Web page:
We don’t know if Abrams will do to Star Wars what he did to Star Trek, but there are a lot of ways he could misstep with this fan-favorite. These are some of them.
Since J.J. Abrams took command of the first of Disney’s likely endless parade of upcoming Star Wars movies, one thing has been clear: this is his dadgum movie, dadgummit. J.J. started off the project by reading Michael Arndt’s script… and then he tossed it into the metal wastebasket next to his desk, lit up a cigar and tossed the burning match into the can while cackling maniacally. (Probably.)
Because this is a J.J. movie, we’re probably not going to know anything about the plot or story before the metaphoric film (RIP) begins to metaphorically roll into theaters around the world… And in the meantime, there have been rumors about what the galaxy will look like some 30 years after Return of the Jedi and who our new heroes will be and what they’ll be doing. And I think those rumors sound pretty good, which makes me instantly distrust them. I mean did you guys even see Star Trek Into Darkness?
So while it’s entirely possible that J.J. Abrams could end up producing the best Star Wars yet, I’m going to err on the side of
common sense negativity and assume the other thing. And I’ve come up with some entirely possible — though perhaps extremely unlikely — ways J.J. might grant us another sad and depressing night watching a new Star Wars movie that we’ll try really hard to convince ourselves is good. Just like when we were kids!
So without further ado, here’s how J.J. might be planning on ruining the next Star Wars.
1. Ripping Off Knights of the Old Republic
The internet consensus says that BioWare’s Knights of the Old Republic game is the best Star Wars game and one of the best products of the Expanded Universe, period. It follows then that J.J., notorious exploiter of things you really liked a while back (I mean, he’s even making a Star Wars movie), would want to jump on that gravy train. Plus, fans of the newly-painted-over Expanded Universe will love it. (Just like they loved his Wrath of Khan remake!)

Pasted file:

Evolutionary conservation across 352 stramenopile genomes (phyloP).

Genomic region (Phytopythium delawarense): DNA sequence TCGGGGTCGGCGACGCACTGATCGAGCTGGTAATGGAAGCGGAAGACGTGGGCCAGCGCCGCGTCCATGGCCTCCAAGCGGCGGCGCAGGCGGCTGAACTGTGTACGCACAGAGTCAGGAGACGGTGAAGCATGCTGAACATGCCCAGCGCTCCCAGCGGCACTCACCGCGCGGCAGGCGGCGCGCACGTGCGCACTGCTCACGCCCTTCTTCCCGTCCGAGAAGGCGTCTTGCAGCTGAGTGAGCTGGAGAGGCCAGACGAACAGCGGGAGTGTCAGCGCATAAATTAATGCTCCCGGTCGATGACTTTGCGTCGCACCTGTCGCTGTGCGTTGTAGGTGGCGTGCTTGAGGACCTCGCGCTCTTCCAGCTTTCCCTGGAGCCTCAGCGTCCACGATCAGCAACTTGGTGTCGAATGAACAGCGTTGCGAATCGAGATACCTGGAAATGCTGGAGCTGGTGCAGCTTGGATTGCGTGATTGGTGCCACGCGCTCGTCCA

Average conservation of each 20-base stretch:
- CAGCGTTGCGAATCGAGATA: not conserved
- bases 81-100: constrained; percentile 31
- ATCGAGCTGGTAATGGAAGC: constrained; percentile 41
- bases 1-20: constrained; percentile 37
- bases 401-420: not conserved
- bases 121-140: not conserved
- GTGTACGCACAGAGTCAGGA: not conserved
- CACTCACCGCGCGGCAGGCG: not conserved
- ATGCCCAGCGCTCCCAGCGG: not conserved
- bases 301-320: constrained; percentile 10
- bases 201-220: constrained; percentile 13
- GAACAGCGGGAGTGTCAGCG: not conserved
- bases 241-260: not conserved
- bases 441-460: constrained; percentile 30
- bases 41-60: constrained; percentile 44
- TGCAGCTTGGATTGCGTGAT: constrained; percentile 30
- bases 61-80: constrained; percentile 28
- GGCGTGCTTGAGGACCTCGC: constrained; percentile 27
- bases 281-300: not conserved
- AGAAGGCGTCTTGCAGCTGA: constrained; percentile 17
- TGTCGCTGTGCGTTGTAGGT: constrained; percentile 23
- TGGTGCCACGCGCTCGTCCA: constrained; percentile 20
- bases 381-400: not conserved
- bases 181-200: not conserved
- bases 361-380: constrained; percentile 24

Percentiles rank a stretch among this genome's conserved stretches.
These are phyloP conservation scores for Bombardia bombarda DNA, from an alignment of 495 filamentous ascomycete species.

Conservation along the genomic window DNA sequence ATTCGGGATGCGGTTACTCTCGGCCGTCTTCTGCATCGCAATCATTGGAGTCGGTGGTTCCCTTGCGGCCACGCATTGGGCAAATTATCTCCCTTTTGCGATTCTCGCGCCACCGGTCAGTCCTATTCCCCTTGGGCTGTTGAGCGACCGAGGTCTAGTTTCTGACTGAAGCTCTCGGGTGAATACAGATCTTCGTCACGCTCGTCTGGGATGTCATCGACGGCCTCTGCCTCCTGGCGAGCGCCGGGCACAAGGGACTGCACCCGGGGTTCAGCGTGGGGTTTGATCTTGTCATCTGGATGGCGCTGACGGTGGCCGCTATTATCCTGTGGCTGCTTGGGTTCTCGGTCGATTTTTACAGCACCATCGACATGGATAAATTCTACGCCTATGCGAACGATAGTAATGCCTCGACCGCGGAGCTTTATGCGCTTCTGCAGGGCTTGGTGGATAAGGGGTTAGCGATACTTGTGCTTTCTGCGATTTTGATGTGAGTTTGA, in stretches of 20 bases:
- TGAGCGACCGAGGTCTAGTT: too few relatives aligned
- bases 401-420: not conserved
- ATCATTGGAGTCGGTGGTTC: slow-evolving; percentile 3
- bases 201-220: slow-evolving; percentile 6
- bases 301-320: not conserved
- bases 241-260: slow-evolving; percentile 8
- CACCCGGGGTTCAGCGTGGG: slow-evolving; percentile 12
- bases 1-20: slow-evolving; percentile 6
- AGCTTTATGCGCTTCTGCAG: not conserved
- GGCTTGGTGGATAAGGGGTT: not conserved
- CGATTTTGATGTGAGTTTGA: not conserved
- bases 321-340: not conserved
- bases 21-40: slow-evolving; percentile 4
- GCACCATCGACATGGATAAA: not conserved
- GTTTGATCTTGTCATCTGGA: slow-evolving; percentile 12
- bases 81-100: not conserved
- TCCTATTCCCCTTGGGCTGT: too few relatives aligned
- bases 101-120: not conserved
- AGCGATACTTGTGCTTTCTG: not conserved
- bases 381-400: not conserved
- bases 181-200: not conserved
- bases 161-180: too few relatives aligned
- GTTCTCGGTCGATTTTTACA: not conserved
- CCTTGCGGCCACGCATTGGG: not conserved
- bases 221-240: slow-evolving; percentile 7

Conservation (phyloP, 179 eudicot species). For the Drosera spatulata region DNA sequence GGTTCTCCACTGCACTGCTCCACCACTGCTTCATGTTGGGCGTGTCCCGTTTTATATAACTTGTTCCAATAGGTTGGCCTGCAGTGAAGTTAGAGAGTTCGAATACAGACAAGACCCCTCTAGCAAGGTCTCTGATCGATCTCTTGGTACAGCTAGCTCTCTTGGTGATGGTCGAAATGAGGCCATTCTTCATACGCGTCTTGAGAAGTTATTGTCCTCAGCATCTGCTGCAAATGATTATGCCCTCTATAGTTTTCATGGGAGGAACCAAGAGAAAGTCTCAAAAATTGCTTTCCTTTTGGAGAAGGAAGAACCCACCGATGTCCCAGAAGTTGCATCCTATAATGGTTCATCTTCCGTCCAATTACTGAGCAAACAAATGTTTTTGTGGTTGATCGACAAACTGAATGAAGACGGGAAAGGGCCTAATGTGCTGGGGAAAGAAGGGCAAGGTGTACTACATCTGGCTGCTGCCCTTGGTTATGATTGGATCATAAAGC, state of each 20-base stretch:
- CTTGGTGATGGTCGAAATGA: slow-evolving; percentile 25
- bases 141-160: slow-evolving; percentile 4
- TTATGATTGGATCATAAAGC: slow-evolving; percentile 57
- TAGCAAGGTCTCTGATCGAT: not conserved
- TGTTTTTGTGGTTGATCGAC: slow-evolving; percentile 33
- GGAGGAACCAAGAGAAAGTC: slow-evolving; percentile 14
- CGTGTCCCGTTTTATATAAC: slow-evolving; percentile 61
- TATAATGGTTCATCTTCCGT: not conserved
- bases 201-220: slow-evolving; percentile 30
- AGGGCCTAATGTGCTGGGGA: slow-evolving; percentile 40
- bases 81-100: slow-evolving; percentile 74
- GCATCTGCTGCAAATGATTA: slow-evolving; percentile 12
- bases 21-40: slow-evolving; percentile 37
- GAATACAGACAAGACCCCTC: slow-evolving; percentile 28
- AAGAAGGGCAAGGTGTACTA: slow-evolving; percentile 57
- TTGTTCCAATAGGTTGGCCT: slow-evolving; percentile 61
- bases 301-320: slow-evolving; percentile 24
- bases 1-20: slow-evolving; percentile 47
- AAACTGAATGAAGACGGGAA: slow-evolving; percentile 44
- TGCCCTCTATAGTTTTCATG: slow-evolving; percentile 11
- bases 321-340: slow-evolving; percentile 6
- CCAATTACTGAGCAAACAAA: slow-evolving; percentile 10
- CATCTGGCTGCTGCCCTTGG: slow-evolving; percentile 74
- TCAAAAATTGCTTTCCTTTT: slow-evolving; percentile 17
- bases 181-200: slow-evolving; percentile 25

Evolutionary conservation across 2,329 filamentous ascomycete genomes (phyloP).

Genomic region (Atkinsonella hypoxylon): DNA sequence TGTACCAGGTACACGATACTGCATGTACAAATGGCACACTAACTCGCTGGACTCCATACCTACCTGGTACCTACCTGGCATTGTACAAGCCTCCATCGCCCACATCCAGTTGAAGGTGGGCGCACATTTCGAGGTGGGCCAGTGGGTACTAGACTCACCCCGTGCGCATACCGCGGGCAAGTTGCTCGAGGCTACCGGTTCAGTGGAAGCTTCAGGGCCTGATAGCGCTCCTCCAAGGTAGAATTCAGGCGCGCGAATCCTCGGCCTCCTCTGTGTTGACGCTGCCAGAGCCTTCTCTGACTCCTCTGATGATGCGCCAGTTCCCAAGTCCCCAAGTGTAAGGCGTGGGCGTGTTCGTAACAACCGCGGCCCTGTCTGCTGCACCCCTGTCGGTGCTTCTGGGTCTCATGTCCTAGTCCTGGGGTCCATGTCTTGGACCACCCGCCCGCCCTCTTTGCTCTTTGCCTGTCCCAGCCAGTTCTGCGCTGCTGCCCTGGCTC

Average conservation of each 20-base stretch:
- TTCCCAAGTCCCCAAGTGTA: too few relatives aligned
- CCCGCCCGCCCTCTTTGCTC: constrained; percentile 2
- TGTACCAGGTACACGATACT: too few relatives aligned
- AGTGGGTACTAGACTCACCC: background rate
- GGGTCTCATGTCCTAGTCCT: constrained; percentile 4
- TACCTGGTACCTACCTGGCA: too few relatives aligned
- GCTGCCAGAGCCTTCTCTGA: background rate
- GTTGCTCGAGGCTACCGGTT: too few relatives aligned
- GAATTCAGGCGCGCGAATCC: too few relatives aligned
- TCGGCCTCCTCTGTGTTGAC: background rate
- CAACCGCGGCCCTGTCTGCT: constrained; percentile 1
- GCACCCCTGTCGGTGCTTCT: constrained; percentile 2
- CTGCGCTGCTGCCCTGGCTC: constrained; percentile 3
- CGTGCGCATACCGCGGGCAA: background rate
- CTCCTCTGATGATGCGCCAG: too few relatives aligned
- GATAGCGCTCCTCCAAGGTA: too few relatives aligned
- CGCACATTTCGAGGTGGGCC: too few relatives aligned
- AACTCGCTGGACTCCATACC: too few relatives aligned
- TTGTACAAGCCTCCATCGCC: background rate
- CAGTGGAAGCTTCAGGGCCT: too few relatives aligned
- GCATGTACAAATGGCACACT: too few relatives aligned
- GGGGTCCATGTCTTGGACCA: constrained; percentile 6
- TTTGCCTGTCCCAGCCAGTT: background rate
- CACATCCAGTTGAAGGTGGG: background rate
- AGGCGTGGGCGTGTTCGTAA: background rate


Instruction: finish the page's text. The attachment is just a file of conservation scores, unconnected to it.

How would such a thing even work? KotOR is set nearly 4,000 years before the movies, including the one we’re talking about now, and so J.J. would have to take some liberties by bringing back a famous and beloved movie character who we thought was dead. I’ll come back to that in a minute.
In case you’re a bad fan who’s forgotten what happened in KotOR, I’ll give you a quick recap. (Please don’t get mad at me for spoiling a ten-year-old game, because I’m about to do that.). So in KotOR, ~4,000 years before the movies, the Star War at the time is being fought between the Galactic Republic and a Sith Empire that was founded by a pair of famous Jedi named Revan and Malak who turned to the dark side of the Force after the previous Star War between the Republic and the Mandalorians (aka the ancient Boba Fetts). In the middle of the present war, Revan gets ambushed by some Jedi while Malak is trying to blow up his ship because he’s a jerk.
It’s there that the game begins, featuring you as an anonymous soldier — and when you learn you can use the Force, you become a Jedi and save the galaxy from Malak’s irrational jerkface empire, which is powered by a huge space factory that can produce endless amounts of war materiel. But there’s a twist: you were Revan the whole time! And nobody knew it because Revan always wore a menacing helmet, and your character does not. I think you can see where this is going.
In Star Wars Episode VII, the protagonist will be Darth Vader, presumed dead but actually alive and robbed of all his memories. Nobody knows it’s Vader because Vader always wore that suit and helmet of his, and also because he’s being played by John Boyega! The audience could never guess that our awesome young black hero is actually an old dead white guy.
2. Retcon the Previous Movies into Being the Machinations of a Galactic Illuminati
J.J. always enjoyed social commentary as do most filmmakers, but Star Trek Into Darkness — also known as the Truther movie to end all Truther movies — gave him the taste for films that exist solely as political screeds. Considering everybody’s favorite Star Wars movie quote is “Only a Sith deals in absolutes,” J.J. is right in thinking that a new Star Wars movie is the perfect project for totally obvious, overbearing and irritating commentary on the state of the world as J.J. sees it.